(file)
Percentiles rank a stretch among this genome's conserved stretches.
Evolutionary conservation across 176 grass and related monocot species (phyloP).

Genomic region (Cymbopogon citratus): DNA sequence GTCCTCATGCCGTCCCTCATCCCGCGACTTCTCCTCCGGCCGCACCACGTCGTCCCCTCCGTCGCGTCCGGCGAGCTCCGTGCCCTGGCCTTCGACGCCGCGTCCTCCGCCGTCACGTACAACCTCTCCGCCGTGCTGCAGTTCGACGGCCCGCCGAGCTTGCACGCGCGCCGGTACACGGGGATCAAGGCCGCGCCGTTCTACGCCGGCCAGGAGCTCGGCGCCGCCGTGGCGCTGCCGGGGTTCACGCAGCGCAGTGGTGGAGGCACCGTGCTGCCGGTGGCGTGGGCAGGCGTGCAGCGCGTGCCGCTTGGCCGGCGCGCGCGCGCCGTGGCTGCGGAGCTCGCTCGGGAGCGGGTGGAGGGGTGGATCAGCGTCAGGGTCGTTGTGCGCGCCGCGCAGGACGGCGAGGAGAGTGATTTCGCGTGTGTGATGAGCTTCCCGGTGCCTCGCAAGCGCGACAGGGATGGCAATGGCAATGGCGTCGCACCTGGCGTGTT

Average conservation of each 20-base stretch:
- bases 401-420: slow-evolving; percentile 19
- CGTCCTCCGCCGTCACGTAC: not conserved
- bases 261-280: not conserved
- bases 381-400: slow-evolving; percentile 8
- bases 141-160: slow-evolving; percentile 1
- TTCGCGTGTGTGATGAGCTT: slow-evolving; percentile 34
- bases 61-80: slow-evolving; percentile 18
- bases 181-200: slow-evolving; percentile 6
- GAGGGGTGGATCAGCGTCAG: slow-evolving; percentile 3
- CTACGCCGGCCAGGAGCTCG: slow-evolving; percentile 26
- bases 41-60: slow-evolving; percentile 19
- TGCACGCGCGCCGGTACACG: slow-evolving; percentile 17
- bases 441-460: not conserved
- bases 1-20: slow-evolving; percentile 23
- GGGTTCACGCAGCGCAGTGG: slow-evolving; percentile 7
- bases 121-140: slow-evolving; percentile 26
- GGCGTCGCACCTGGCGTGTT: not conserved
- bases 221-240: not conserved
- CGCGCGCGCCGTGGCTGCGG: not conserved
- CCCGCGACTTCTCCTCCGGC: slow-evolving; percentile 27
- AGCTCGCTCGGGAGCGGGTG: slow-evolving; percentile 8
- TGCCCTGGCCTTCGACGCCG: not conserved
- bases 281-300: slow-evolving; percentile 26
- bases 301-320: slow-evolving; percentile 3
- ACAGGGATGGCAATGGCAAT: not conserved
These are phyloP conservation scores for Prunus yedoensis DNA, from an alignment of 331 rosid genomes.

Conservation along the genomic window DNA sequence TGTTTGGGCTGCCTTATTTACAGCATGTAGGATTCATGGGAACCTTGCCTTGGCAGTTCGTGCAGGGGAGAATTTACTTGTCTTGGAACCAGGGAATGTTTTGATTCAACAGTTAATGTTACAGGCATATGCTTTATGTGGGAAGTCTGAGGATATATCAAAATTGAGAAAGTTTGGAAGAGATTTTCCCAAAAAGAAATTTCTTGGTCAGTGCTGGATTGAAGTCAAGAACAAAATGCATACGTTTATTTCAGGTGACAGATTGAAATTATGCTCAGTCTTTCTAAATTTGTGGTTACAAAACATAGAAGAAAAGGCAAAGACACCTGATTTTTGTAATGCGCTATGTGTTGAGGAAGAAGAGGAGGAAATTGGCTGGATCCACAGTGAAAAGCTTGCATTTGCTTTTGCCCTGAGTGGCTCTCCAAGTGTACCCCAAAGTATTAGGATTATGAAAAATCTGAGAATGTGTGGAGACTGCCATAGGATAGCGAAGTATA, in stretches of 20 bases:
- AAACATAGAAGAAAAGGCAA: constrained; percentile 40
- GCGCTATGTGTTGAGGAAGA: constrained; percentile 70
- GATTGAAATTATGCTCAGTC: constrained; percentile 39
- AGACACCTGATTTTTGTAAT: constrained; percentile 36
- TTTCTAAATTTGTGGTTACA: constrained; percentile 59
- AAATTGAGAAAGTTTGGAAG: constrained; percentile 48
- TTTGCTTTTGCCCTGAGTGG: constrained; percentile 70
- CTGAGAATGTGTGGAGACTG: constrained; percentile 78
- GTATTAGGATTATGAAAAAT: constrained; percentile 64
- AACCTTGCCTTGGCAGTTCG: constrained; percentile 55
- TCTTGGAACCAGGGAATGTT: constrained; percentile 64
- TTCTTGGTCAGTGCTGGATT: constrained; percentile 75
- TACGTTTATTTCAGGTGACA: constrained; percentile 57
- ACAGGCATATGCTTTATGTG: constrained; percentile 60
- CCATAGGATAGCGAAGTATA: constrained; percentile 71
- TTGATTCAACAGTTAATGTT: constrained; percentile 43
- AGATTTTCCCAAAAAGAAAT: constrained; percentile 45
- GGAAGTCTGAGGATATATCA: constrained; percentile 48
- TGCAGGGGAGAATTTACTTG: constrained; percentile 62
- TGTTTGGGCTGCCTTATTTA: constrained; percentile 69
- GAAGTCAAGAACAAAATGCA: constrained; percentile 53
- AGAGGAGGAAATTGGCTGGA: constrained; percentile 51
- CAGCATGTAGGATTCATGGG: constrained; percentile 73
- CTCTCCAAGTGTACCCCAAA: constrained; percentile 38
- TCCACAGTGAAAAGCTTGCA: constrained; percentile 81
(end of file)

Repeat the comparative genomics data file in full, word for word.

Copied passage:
Percentiles rank a stretch among this genome's conserved stretches.
Evolutionary conservation across 176 grass and related monocot species (phyloP).

Genomic region (Cymbopogon citratus): DNA sequence GTCCTCATGCCGTCCCTCATCCCGCGACTTCTCCTCCGGCCGCACCACGTCGTCCCCTCCGTCGCGTCCGGCGAGCTCCGTGCCCTGGCCTTCGACGCCGCGTCCTCCGCCGTCACGTACAACCTCTCCGCCGTGCTGCAGTTCGACGGCCCGCCGAGCTTGCACGCGCGCCGGTACACGGGGATCAAGGCCGCGCCGTTCTACGCCGGCCAGGAGCTCGGCGCCGCCGTGGCGCTGCCGGGGTTCACGCAGCGCAGTGGTGGAGGCACCGTGCTGCCGGTGGCGTGGGCAGGCGTGCAGCGCGTGCCGCTTGGCCGGCGCGCGCGCGCCGTGGCTGCGGAGCTCGCTCGGGAGCGGGTGGAGGGGTGGATCAGCGTCAGGGTCGTTGTGCGCGCCGCGCAGGACGGCGAGGAGAGTGATTTCGCGTGTGTGATGAGCTTCCCGGTGCCTCGCAAGCGCGACAGGGATGGCAATGGCAATGGCGTCGCACCTGGCGTGTT

Average conservation of each 20-base stretch:
- bases 401-420: slow-evolving; percentile 19
- CGTCCTCCGCCGTCACGTAC: not conserved
- bases 261-280: not conserved
- bases 381-400: slow-evolving; percentile 8
- bases 141-160: slow-evolving; percentile 1
- TTCGCGTGTGTGATGAGCTT: slow-evolving; percentile 34
- bases 61-80: slow-evolving; percentile 18
- bases 181-200: slow-evolving; percentile 6
- GAGGGGTGGATCAGCGTCAG: slow-evolving; percentile 3
- CTACGCCGGCCAGGAGCTCG: slow-evolving; percentile 26
- bases 41-60: slow-evolving; percentile 19
- TGCACGCGCGCCGGTACACG: slow-evolving; percentile 17
- bases 441-460: not conserved
- bases 1-20: slow-evolving; percentile 23
- GGGTTCACGCAGCGCAGTGG: slow-evolving; percentile 7
- bases 121-140: slow-evolving; percentile 26
- GGCGTCGCACCTGGCGTGTT: not conserved
- bases 221-240: not conserved
- CGCGCGCGCCGTGGCTGCGG: not conserved
- CCCGCGACTTCTCCTCCGGC: slow-evolving; percentile 27
- AGCTCGCTCGGGAGCGGGTG: slow-evolving; percentile 8
- TGCCCTGGCCTTCGACGCCG: not conserved
- bases 281-300: slow-evolving; percentile 26
- bases 301-320: slow-evolving; percentile 3
- ACAGGGATGGCAATGGCAAT: not conserved
These are phyloP conservation scores for Prunus yedoensis DNA, from an alignment of 331 rosid genomes.

Conservation along the genomic window DNA sequence TGTTTGGGCTGCCTTATTTACAGCATGTAGGATTCATGGGAACCTTGCCTTGGCAGTTCGTGCAGGGGAGAATTTACTTGTCTTGGAACCAGGGAATGTTTTGATTCAACAGTTAATGTTACAGGCATATGCTTTATGTGGGAAGTCTGAGGATATATCAAAATTGAGAAAGTTTGGAAGAGATTTTCCCAAAAAGAAATTTCTTGGTCAGTGCTGGATTGAAGTCAAGAACAAAATGCATACGTTTATTTCAGGTGACAGATTGAAATTATGCTCAGTCTTTCTAAATTTGTGGTTACAAAACATAGAAGAAAAGGCAAAGACACCTGATTTTTGTAATGCGCTATGTGTTGAGGAAGAAGAGGAGGAAATTGGCTGGATCCACAGTGAAAAGCTTGCATTTGCTTTTGCCCTGAGTGGCTCTCCAAGTGTACCCCAAAGTATTAGGATTATGAAAAATCTGAGAATGTGTGGAGACTGCCATAGGATAGCGAAGTATA, in stretches of 20 bases:
- AAACATAGAAGAAAAGGCAA: constrained; percentile 40
- GCGCTATGTGTTGAGGAAGA: constrained; percentile 70
- GATTGAAATTATGCTCAGTC: constrained; percentile 39
- AGACACCTGATTTTTGTAAT: constrained; percentile 36
- TTTCTAAATTTGTGGTTACA: constrained; percentile 59
- AAATTGAGAAAGTTTGGAAG: constrained; percentile 48
- TTTGCTTTTGCCCTGAGTGG: constrained; percentile 70
- CTGAGAATGTGTGGAGACTG: constrained; percentile 78
- GTATTAGGATTATGAAAAAT: constrained; percentile 64
- AACCTTGCCTTGGCAGTTCG: constrained; percentile 55
- TCTTGGAACCAGGGAATGTT: constrained; percentile 64
- TTCTTGGTCAGTGCTGGATT: constrained; percentile 75
- TACGTTTATTTCAGGTGACA: constrained; percentile 57
- ACAGGCATATGCTTTATGTG: constrained; percentile 60
- CCATAGGATAGCGAAGTATA: constrained; percentile 71
- TTGATTCAACAGTTAATGTT: constrained; percentile 43
- AGATTTTCCCAAAAAGAAAT: constrained; percentile 45
- GGAAGTCTGAGGATATATCA: constrained; percentile 48
- TGCAGGGGAGAATTTACTTG: constrained; percentile 62
- TGTTTGGGCTGCCTTATTTA: constrained; percentile 69
- GAAGTCAAGAACAAAATGCA: constrained; percentile 53
- AGAGGAGGAAATTGGCTGGA: constrained; percentile 51
- CAGCATGTAGGATTCATGGG: constrained; percentile 73
- CTCTCCAAGTGTACCCCAAA: constrained; percentile 38
- TCCACAGTGAAAAGCTTGCA: constrained; percentile 81